Chapter 19. EUnit

EUnit is the tool of choice for unit testing. automates a few things on top of EUnit, including the discovery and running of unit tests.

19.1. Writing tests

The EUnit user guide is the best place to learn how to write tests. Of note is that all functions ending with _test or _test_ will be picked up as EUnit test cases. will automatically pick up tests found in any of the Erlang modules of your application. It will also pick up tests located in the $(TEST_DIR) directory, which defaults to test/.

It is generally a good practice to hide test code from the code you ship to production. With, you can do this thanks to the TEST macro. It is only defined when running tests:


%% Insert tests here.


Be careful, however, if you include the EUnit header file, as it also defines the TEST macro. Make sure to only include it inside an ifdef block, otherwise tests will always be compiled.



%% Insert tests here.

-endif. will automatically recompile your code when you perform a normal build after running tests, and vice versa.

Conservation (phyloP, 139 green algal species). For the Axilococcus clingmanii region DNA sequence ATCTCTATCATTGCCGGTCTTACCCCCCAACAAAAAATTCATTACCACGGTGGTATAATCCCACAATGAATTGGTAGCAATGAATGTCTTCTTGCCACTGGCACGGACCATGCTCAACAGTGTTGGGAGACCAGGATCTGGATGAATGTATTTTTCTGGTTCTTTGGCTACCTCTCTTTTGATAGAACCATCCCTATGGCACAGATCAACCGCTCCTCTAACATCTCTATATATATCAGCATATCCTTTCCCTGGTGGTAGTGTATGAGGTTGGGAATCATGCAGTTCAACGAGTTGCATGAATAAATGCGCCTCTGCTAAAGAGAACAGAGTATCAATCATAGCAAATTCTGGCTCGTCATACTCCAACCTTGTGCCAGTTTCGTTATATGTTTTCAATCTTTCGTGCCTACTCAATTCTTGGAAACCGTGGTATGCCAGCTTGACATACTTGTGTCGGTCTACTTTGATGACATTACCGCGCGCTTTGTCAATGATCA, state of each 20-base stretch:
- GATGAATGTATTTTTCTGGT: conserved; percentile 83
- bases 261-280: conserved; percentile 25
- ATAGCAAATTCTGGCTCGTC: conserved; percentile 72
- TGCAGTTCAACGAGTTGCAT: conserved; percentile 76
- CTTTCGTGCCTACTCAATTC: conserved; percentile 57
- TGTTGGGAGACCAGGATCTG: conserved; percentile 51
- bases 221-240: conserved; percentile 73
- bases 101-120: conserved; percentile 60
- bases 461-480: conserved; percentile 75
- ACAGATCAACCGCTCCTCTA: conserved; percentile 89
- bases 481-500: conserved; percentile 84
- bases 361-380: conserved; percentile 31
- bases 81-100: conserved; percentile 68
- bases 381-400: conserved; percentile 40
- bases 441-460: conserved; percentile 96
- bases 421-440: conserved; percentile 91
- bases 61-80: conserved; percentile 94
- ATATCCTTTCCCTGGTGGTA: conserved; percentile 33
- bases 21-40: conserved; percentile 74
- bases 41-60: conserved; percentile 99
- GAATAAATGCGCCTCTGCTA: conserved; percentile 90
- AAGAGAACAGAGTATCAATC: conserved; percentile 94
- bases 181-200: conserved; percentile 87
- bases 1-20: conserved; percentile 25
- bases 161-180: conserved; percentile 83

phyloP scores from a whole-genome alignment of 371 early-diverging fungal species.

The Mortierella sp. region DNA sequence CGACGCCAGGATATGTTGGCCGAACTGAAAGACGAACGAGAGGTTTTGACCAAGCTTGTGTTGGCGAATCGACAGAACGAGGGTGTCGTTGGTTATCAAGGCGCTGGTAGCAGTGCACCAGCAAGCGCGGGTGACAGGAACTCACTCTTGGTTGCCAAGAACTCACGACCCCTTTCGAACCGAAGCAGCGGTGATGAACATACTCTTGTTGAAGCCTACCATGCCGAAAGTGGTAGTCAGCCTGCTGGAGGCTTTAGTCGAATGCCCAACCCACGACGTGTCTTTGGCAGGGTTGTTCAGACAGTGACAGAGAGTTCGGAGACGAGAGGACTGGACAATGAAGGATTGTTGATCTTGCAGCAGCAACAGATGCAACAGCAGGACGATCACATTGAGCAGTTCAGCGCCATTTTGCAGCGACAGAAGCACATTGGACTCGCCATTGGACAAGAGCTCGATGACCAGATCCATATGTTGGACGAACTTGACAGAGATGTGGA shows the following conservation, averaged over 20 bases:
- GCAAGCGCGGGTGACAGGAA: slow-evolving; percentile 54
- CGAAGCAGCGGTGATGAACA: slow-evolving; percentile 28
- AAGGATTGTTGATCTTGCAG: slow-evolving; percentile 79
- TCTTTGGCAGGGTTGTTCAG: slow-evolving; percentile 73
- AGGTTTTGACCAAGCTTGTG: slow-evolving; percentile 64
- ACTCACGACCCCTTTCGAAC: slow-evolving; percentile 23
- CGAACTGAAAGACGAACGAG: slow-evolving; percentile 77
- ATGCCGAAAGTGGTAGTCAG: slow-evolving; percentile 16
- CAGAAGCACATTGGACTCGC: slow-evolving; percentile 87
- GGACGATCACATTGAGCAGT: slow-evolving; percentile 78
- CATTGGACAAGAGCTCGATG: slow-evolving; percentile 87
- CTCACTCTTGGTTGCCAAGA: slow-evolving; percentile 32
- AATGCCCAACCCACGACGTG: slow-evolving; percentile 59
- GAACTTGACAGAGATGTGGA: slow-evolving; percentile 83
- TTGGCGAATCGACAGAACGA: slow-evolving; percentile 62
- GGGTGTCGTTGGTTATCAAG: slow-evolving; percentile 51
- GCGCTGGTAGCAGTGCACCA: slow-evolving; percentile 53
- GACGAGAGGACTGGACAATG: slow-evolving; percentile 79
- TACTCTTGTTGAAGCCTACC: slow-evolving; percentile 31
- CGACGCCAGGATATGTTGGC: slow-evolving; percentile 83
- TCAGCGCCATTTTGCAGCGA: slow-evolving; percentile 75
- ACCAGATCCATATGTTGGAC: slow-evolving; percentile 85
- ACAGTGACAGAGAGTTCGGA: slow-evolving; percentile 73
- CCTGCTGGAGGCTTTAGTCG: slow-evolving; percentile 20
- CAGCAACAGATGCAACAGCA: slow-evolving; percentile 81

19.2. Configuration

The EUNIT_OPTS variable allows you to specify additional EUnit options. Options are documented in the EUnit manual. At the time of writing, the only available option is verbose:

EUNIT_OPTS = verbose

The EUNIT_ERL_OPTS variable allows you to specify options to be passed to erl when running EUnit tests. For example, you can load the vm.args and sys.config files:

EUNIT_ERL_OPTS = -args_file config/vm.args -config config/sys.config

19.3. Usage

To run all tests (including EUnit):

$ make tests

To run all tests and static checks (including EUnit):

$ make check

You can also run EUnit separately:

$ make eunit

EUnit will be quiet by default, only outputting errors. You can easily make it verbose for a single invocation:

$ make eunit EUNIT_OPTS=verbose allows you to run all tests from a specific module, or a specific test case from that module, using the variable t.

For example, to run all tests from the cow_http_hd module (instead of all tests from the entire project), one could write:

$ make eunit t=cow_http_hd

Similarly, to run a specific test case:

$ make eunit t=cow_http_hd:parse_accept_test_

To do the same against a multi-application repository, you can use the -C option:

$ make -C apps/my_app eunit t=my_module:hello_test

Note that this also applies to dependencies. From Cowboy, you can run the following directly:

$ make -C deps/cowlib eunit t=cow_http_hd

Finally, code coverage is available, but covered in its own chapter.